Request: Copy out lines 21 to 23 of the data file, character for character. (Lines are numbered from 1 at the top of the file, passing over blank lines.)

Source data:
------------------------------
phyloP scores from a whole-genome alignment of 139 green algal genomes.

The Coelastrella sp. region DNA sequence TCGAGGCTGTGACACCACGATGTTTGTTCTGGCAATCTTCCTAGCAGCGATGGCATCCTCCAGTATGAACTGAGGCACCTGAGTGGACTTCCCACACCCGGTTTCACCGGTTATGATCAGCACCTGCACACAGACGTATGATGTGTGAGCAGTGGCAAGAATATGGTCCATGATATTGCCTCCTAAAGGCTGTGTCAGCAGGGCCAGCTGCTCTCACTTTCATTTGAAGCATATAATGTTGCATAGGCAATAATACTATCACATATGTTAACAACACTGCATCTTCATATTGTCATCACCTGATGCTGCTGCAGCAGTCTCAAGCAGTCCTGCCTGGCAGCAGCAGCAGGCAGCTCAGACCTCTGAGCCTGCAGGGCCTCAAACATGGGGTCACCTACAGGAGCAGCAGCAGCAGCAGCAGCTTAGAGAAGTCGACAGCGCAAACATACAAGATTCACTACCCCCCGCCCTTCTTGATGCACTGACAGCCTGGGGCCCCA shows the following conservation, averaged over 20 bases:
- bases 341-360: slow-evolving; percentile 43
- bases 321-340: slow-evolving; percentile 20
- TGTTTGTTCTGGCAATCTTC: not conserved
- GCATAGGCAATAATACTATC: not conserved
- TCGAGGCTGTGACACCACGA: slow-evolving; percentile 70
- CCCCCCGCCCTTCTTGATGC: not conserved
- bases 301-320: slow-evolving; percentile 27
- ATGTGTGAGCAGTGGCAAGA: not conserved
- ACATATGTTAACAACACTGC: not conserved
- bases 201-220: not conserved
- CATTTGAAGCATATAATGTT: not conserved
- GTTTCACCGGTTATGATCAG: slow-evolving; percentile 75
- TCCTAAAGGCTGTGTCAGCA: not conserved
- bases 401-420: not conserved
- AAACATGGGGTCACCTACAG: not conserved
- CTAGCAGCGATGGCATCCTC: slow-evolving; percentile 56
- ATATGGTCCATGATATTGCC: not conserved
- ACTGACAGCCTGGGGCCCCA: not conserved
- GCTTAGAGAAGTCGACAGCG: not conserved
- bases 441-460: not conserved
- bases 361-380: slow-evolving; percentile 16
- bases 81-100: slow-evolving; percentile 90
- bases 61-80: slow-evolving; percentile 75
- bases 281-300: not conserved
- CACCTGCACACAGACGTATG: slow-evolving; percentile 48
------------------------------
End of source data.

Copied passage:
- GCTTAGAGAAGTCGACAGCG: not conserved
- bases 441-460: not conserved
- bases 361-380: slow-evolving; percentile 16